Te Rōpū Whakakaupapa Urutā, the National Māori Pandemic Group, is urging the government to consider early release of prisoners as Covid-19 cases soar to triple digits within one of the nation’s corrections facilities.
So far 118 prisoners are confirmed infected at Kohuora, the privately-run Auckland South Corrections Facility at Wiri. 27 staff have tested positive for the virus as 600 prisoners remain locked down to stop the spread.
Kohuora, the privately managed Auckland South Corrections Facility where 118 prisoners and 27 staff have tested positive for Covid-19 / NZME
Dr Rawiri Jansen of Te Rōpū Whakakaupapa Urutā says Corrections has failed prisoners with its vaccination rollout and the department must 'urgently consider decarceration' as part of a public health response to Covid-19.
“Prisons and other sites of detention are places where viruses can spread rapidly, and especially so with one as infectious as Omicron,” Dr Jansen says.
“Current vaccination rates of just over 70 per cent show Corrections has failed to maximise its opportunities to encourage immunisation.”
The group says prison populations have significant numbers of people with underlying health conditions, something they caution could lead to disastrous outcomes if Aotearoa replicates overseas experiences.
“In places like the US and Brazil, incarcerated people have died at much higher rates,” Jansen says.
“This should be a time where we are reducing the number of people going into prison and looking at early release for those already in places of detention.”
A cell at Kohuora, the Auckland South Corrections Facility where some 600 prisoners are locked down with Covid-19, or awaiting Covid-19 test results / NZME
Dr Jansen says the government should take immediate steps to reduce the number of offenders going into remand jails such as Auckland's Mount Eden.
“Remand facilities where the turnover is likely higher and the facilities less suitable for safe distancing may be an important transmission pathway,” Jansen says.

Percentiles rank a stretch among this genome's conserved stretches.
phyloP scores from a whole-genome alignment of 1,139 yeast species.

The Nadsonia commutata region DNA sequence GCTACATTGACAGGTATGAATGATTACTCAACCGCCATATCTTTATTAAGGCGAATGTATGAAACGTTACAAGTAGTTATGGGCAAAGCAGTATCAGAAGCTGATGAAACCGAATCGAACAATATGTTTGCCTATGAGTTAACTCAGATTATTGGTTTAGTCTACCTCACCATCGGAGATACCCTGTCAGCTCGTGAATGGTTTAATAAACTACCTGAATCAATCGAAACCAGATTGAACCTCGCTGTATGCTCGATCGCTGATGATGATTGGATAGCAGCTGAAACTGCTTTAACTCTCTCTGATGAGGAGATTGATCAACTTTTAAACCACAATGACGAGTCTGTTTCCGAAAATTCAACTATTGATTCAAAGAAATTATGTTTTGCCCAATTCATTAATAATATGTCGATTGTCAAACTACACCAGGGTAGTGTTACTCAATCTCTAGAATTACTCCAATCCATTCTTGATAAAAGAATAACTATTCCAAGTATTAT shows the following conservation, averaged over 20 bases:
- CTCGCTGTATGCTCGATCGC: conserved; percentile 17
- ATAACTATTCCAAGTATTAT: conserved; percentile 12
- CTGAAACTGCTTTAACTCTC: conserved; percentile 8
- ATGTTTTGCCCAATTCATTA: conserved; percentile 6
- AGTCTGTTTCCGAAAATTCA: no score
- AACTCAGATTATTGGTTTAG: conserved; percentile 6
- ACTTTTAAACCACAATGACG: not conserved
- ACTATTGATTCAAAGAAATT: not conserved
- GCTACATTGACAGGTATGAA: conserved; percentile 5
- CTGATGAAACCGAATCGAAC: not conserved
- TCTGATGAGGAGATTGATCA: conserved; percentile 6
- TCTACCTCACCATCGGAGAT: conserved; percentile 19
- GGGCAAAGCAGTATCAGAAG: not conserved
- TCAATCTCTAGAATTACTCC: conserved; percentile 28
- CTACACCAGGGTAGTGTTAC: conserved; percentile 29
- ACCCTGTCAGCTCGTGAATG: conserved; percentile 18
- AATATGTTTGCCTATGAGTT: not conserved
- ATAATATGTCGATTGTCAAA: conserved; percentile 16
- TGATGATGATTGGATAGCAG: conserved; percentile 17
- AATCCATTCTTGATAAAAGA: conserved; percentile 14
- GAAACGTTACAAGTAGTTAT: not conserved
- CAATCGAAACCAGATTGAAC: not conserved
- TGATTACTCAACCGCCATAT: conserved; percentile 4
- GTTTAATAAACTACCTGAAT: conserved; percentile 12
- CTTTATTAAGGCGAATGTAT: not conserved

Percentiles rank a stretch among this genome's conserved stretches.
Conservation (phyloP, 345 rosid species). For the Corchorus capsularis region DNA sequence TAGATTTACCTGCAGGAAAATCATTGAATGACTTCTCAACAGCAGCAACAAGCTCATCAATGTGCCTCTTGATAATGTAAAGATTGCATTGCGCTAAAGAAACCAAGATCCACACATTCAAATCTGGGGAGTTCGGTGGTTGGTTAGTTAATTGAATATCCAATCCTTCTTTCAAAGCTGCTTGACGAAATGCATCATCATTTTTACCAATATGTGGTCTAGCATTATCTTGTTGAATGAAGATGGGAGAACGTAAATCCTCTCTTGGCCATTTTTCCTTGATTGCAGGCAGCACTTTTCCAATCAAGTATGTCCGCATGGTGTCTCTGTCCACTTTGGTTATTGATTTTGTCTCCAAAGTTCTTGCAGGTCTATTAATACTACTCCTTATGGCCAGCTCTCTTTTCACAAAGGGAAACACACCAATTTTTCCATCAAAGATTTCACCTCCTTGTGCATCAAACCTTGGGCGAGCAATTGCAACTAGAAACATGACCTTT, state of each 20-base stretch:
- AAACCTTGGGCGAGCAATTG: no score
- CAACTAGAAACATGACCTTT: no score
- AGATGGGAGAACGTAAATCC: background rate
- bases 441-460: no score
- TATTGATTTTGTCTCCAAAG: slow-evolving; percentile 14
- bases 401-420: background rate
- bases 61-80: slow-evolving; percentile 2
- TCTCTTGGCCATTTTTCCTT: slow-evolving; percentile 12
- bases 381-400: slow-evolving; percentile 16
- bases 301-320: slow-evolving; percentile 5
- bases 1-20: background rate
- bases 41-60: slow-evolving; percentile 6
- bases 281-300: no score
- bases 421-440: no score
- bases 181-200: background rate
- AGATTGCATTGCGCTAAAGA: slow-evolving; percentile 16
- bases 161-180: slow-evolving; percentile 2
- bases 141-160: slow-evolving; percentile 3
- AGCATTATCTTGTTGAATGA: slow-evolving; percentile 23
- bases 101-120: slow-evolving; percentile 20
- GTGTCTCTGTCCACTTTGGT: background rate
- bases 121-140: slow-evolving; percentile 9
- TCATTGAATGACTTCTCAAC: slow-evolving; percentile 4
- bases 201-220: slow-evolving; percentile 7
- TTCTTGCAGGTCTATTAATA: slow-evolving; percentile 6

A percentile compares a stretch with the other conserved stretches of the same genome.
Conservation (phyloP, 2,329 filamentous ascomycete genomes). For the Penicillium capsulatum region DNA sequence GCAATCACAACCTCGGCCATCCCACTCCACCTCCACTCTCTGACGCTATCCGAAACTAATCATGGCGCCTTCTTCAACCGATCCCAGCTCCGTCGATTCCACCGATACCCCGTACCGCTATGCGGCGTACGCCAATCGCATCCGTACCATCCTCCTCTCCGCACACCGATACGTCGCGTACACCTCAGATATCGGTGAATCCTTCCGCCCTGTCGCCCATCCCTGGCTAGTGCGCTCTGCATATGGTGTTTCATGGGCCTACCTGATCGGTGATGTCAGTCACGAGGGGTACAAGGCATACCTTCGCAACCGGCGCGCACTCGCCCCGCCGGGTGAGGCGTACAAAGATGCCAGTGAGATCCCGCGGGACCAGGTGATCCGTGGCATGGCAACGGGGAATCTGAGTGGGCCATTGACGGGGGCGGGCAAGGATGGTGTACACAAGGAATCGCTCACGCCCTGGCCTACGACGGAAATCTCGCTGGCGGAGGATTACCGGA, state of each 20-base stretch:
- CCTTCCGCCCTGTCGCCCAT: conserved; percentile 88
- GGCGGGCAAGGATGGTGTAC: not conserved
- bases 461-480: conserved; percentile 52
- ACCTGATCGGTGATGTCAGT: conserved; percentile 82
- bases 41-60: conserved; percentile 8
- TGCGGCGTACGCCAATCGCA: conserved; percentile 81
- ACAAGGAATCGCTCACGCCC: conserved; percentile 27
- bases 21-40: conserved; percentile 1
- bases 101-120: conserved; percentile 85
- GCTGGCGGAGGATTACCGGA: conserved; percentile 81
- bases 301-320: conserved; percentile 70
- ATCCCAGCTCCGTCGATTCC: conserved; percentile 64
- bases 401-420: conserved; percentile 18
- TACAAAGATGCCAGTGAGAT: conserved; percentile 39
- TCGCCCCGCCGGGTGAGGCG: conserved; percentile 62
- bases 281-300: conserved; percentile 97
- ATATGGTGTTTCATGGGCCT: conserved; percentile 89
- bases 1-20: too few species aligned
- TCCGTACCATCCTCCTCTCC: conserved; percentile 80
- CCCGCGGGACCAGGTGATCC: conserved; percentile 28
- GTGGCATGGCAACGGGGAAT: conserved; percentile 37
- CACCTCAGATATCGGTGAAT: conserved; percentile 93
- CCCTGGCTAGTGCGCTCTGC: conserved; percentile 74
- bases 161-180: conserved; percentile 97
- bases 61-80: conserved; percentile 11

Corrections Minister Kelvin Davis told Māori TV Tuesday he stands by his department’s approach to handling the pandemic, even as cases soar at the Serco-run facility and dozens are isolating at Mt Eden.
“I have the utmost confidence in the staff at prison facilities and want to emphasise my support for all the hard work they are putting in at the moment,” he said.
Davis conceded the effects of an outbreak within such facilities could be disastrous and he expected to be kept informed on outbreak developments.
“I am receiving daily reports about case numbers in prisons across the country and expect to be kept informed by both Serco and Corrections of any serious problems. I also expect both organisations to communicate appropriately with staff, prisoners and whānau," he said.
Corrections Minister Kelvin Davis (right) pictured with Department of Corrections CEO Jeremy Lightfoot, Davis told Māori TV Tuesday he stands by his department’s handling of the outbreaks at Kohuora and Mt Eden Corrections Facility / NZME
Te Rōpū Whakakaupapa Urutā says there are a number of things that health services and the management of Corrections Facilities can do immediately to keep incarcerated people and staff safe.
“Ensure that all those people incarcerated who want to be vaccinated are able to be and enable people who are trusted to come into the prisons to talk with them about the vaccination programme and answer their concerns,” Jansen said.
“Health services in prison have been poor historically… Ensure Corrections health services are providing the quality primary care services that people in prison are entitled to, particularly those with co-morbidities.”
Serco, the private operator of Kohuora says all prisoners with Covid "are in good spirits" and those exhibiting mild symptoms are being treated with Nurofen and Panadol; none have been transferred to hospitals.